First, as search and rescue efforts continue on the third day of the earthquake and many people call for help via Twitter messages from under the rubble, the Information Technologies and Communications Authority (BTK) has narrowed the bandwidth of TikTok and Twitter. This measure, which could not be understood on which legal regulation it was based on, was lifted due to the harsh public reaction. Officials announced that constructive talks were held with Twitter management.
Secondly, those who shared about the earthquake on social media began to be detained from the first days. In this context, academic and journalist Özgün Emre Koç was taken into custody on 8 February and released after one night, after his statements about the late participation of soldiers in search and rescue efforts. In the following period, many scientists, journalists, and ordinary citizens were detained after their earthquake posts were reflected in the media.
Thirdly, it was decided to block access/remove content about many internet domain names and URLs, especially Ekşi Sözlük. It was stated that access to the Ekşi Sözlük was blocked by the BTK at the request of the Presidency in accordance with Article 8/A of Law No. 5651. While this decision was approved by the Ankara 4th Criminal Court of Peace, the concrete content that caused the platform to be blocked from the access was not disclosed. Again, upon the request of the General Directorate of Security, more than 300 URL addresses, as well as the website of Avesta Kitap, which publishes books in Kurdish, and the website of Rudaw TV, were blocked. It was reported that the access bans on Avesta and Rudaw were lifted upon later objections.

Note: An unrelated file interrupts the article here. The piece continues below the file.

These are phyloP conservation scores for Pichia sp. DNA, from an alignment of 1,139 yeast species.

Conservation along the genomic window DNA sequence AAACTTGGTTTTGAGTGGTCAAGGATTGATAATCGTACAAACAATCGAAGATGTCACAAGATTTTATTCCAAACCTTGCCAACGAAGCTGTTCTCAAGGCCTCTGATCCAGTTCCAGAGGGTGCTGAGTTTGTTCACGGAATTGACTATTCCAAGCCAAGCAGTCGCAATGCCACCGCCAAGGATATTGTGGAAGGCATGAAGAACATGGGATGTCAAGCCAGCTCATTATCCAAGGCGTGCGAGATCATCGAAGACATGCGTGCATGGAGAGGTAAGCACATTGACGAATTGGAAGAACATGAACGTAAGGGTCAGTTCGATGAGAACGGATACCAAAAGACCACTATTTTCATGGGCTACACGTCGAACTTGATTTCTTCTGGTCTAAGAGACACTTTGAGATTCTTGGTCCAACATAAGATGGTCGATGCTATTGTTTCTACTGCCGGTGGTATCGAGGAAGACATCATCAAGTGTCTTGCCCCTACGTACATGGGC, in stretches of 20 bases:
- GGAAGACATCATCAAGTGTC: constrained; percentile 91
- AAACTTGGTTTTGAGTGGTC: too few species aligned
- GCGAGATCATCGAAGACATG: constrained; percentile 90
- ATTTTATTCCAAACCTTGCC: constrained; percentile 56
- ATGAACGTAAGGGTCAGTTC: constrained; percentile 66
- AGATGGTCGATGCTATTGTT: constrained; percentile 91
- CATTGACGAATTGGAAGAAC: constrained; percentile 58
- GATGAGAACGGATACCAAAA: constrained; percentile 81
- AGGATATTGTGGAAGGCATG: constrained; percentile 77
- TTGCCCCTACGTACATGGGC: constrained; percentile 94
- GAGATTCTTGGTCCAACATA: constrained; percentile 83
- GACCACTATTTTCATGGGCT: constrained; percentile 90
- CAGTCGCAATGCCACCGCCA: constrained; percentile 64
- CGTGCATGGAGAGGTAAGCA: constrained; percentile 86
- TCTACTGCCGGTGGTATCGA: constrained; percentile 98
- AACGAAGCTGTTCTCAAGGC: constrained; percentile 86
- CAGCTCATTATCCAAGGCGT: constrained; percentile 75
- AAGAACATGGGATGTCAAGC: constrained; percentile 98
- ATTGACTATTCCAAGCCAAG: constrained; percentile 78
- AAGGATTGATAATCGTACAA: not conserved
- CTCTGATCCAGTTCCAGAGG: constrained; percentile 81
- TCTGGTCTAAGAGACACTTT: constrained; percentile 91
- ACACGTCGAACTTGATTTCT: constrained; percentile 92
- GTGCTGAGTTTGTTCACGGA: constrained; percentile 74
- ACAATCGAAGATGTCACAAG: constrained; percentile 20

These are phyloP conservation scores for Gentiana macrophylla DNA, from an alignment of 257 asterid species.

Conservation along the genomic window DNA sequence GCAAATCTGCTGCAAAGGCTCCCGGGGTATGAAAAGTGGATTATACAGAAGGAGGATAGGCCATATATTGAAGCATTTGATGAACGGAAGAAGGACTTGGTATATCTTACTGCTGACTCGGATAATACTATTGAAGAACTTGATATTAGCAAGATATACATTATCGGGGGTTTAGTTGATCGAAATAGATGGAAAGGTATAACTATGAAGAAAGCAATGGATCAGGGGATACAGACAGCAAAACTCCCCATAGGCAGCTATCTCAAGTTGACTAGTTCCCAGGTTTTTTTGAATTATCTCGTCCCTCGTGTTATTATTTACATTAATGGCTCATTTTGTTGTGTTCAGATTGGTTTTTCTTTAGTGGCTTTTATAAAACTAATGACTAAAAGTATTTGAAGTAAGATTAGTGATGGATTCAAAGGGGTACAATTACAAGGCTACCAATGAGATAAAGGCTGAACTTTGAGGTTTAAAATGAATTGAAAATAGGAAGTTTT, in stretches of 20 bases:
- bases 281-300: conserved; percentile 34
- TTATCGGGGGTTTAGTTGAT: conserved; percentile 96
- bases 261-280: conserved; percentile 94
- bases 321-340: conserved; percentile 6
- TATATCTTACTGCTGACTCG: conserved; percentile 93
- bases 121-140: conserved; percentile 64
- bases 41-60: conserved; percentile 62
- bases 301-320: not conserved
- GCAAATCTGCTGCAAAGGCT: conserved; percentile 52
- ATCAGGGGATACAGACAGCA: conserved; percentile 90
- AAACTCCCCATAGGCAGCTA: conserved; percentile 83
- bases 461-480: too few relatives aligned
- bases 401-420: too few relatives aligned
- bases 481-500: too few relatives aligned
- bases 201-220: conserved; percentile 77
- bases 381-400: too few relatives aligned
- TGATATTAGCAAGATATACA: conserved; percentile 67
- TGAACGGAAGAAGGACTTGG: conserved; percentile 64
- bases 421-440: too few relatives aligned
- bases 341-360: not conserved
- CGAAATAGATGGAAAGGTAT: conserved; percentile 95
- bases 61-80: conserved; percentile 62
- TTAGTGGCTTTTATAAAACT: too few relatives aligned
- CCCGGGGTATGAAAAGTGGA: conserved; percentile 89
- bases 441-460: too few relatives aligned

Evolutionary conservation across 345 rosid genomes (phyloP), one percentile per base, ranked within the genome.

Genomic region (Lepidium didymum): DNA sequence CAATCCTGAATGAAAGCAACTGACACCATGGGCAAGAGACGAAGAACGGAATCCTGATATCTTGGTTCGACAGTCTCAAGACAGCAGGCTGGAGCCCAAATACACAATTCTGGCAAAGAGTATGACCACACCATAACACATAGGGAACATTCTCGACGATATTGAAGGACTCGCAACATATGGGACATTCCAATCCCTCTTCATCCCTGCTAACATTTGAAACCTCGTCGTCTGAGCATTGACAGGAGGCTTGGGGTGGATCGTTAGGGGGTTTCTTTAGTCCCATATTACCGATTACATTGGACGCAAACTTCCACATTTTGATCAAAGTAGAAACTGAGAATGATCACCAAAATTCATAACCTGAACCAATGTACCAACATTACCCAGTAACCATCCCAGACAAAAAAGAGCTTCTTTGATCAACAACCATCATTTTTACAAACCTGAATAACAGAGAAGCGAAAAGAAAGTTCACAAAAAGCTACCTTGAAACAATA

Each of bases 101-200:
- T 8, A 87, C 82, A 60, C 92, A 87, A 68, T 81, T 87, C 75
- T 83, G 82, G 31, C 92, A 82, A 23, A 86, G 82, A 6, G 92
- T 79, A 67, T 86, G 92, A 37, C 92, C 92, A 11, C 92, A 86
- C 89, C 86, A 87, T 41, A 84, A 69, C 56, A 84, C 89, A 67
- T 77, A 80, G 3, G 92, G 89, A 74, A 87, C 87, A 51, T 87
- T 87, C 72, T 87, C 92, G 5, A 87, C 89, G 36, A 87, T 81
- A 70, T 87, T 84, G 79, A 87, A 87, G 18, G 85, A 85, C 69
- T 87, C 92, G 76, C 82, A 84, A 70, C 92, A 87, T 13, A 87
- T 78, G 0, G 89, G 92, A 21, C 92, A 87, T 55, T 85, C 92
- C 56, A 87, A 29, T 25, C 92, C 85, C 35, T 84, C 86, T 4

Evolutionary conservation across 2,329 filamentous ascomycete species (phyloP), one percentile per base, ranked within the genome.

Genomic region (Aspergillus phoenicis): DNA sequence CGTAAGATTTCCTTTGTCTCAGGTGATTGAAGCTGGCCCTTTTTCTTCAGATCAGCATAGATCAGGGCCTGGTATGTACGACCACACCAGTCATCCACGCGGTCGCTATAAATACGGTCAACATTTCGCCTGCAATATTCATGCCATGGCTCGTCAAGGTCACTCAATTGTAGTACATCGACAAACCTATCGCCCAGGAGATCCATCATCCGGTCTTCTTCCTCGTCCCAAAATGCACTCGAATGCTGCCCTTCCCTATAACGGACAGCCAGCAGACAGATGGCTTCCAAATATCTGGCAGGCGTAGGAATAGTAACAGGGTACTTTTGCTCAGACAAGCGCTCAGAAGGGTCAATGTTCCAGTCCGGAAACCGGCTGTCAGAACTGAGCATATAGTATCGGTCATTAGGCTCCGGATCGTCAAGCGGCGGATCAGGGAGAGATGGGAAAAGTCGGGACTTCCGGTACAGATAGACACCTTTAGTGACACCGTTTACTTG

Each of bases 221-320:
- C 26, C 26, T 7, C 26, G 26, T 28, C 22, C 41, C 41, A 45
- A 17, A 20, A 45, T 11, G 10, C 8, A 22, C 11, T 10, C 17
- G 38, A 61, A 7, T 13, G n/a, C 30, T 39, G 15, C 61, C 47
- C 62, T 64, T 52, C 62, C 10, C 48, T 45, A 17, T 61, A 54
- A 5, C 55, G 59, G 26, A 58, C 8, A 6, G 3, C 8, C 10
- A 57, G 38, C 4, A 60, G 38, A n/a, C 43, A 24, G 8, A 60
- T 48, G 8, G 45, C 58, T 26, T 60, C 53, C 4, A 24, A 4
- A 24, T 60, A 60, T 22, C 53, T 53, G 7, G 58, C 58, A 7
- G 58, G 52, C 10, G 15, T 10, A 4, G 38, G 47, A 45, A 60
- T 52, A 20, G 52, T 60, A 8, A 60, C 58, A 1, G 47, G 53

Fourth, many opposition television channels were given screen blackouts and fines by RTÜK due to earthquake broadcasts. It was stated that while Halk TV and Tele 1 television channels were fined 5% and suspended programs 5 times, Fox TV was fined 3% each for its Orta Sayfa program and Halk TV for its Halk Meydanı program. Reasons behind these penalties were given as that some of the broadcasts incited the people to hatred and enmity, were against the indivisible integrity of the country, or prevented the public from forming an impartial opinion.
Fifth, some football matches were offered to be played without spectators due to slogans calling for the government to resign on the grounds that the government failed to respond to the earthquake. Many politicians, especially MHP leader Bahçeli, announced that they resigned from their club membership after the spectators of Fenerbahçe and then Beşiktaş chanted slogans demanding the resignation of the government. On the other hand, it was stated that Fenerbahçe guest team spectators will not be allowed in the Kayserispor-Fenerbahçe match to be played on Saturday, March 4, in accordance with the Kayseri Provincial Security Decision. In addition, it was learned that some people who chanted the slogan "the government should resign" were banned from watching the matches because they made "chants containing threats and insults" in accordance with Article 14 of Law No. 6222.
Finally, decisions regarding the confiscation of some books were published. In this context, it was first announced that a "dirty publication" decision was made about the book "Gender of Cherry", which has been on sale in Turkey since the 1990s. Secondly, it was announced that the book titled 'Living Qur'an: Turkish Meal-Tesfir', written by the theologian writer İhsan Eliaçık, was confiscated, upon the request of the Presidency of Religious Affairs, on the grounds that 'it contains objectionable elements in terms of the basic characteristics of the Religion of Islam'.
Freedom of expression, which is an indispensable element of democracy, requires the free expression of all kinds of ideas and the public authorities’ tolerance against heavy criticism. Practices aimed at silencing the simplest criticisms are against basic constitutional principles and values such as human rights, democracy, and the rule of law.